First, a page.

There’s not much in “Cinderella” that you haven’t really seen before and that’s probably one of the film’s strengths. Even if it loses points for originality, it just seems to do everything right. Far removed from the garish visuals and questionable plot elements of other live action Disney properties like “Maleficent” and “Alice in Wonderland,” this new cinematic “Cinderella” doesn’t alter much from it’s animated classic counterpart. After all, it’s a classic story, so why mess with it? If anything, it improves upon the Disney classic by fleshing out the characters and story a little more. And finally the relationship between Cinderella and the prince doesn’t quite feel as “oh I just met you and now I wanna marry you” creepy.
Our live action Cinderella is played by Lily James and she’s perfectly fine in the role if not particularly outstanding. The real selling point, in terms of casting, is obviously double Oscar-winner Cate Blanchett as the evil stepmother Lady Tremaine. She’s perfectly cast and surprisingly restrained in the role, no performance here is as over-the-top as the lavish costumes. There’s not much that can be said about the film’s plot because it’s possibly the most well-known Disney story of all time. Cinderella is practically forced to be a servant in her own home by her mean stepmother and ugly stepsisters. However, since Cinderella is so kind her fairy godmother shows up and gives her a beautiful gown to wear to the ball where she meets the prince, and there’s a pumpkin carriage and glass slippers etc. However, here Cinderella actually meets Prince Kit (Game of Thrones’ Richard Madden) before the ball where he’s quickly smitten. The two share more screen time then I’d ever imagine and so for the first time you actually feel like these two characters might actually be meant for each other.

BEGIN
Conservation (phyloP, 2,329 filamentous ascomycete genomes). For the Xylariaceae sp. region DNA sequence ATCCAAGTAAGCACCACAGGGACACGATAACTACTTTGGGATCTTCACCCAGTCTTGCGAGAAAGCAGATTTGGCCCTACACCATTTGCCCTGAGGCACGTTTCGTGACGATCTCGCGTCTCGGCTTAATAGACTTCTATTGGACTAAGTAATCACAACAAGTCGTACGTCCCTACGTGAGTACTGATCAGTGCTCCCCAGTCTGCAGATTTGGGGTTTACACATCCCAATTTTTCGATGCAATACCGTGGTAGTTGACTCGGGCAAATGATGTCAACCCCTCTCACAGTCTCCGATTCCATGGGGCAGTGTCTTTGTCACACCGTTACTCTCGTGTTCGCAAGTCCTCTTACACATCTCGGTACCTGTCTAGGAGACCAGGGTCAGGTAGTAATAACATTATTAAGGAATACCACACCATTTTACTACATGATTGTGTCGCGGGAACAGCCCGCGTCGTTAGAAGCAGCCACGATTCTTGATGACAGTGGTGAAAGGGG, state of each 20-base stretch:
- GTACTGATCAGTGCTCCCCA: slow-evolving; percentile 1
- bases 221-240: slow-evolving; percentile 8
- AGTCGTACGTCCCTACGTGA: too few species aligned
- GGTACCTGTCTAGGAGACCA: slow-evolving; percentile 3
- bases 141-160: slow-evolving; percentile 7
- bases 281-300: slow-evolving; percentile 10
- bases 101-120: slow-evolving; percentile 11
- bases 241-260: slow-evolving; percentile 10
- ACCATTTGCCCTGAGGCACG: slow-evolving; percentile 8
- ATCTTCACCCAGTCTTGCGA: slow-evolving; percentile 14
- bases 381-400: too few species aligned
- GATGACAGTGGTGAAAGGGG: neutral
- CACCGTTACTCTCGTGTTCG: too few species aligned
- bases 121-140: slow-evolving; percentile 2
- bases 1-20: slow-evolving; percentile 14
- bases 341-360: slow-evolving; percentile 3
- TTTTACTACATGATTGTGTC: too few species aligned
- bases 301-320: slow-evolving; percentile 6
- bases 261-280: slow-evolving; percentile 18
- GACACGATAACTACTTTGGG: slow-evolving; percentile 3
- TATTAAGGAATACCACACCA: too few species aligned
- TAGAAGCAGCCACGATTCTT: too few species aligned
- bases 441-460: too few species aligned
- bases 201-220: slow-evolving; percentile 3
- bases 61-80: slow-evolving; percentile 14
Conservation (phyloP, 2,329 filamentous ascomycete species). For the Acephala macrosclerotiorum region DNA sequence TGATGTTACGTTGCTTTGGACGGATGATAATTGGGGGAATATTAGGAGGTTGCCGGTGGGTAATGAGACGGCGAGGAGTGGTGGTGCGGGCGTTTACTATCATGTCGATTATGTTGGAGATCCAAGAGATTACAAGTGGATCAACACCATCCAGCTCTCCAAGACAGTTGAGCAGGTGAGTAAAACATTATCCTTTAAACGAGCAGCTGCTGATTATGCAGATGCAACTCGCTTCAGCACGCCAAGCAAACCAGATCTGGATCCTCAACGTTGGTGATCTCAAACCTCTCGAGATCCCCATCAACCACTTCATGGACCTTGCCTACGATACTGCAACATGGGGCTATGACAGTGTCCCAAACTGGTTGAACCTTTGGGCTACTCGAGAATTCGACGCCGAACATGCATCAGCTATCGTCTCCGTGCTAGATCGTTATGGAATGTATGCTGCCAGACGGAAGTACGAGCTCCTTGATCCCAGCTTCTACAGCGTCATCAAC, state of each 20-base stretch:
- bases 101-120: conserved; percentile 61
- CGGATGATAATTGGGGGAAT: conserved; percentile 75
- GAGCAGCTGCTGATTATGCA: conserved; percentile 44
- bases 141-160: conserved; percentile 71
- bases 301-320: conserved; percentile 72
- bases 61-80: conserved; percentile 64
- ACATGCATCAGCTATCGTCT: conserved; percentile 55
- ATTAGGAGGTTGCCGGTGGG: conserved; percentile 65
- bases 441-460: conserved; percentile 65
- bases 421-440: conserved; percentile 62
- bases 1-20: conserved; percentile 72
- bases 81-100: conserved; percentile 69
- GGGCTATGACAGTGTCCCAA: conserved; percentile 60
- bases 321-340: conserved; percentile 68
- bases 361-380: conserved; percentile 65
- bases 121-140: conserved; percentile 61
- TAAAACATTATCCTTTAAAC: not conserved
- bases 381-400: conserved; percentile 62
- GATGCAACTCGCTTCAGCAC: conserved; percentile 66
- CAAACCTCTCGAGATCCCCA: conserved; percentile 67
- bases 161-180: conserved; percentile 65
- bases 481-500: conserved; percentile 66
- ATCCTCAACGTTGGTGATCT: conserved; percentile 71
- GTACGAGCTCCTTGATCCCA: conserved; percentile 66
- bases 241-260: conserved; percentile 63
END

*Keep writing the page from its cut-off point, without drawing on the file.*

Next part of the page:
Director Kenneth Branagh, who is no stranger to staging period pieces and costume dramas, actually works wonders with the material. The scenery and costumes are top notch as are the well-integrated visual effects (mostly the CGI animals). And the transformation scene is pretty magical in fact. The script was written by Chris Weitz who, with Branagh's assured direction, ground the entire story in a magical reality. Sure Cinderella seemingly has conversations with computer animated mice, but it somehow actually works on screen. He also gives Prince Kit more time for the audience to get to know him. After all, the story of Cinderella doesn’t quite work in a post-feminism world but somehow it all works as best it can. I wouldn’t call the movie a woman’s empowerment film by any means but when Cinderella does finally confront her stepmother you can’t help but think “You go girl!”
Does this new Cinderella need to exist? Not really. Especially since we got the fun and cheeky musical “Into the Woods” just months ago. With the current state of live action Disney films becoming popular it was destined and since it does exist I’m at least glad to know that it’s as good as it could have been, if not exactly the belle of the ball. GRADE: B+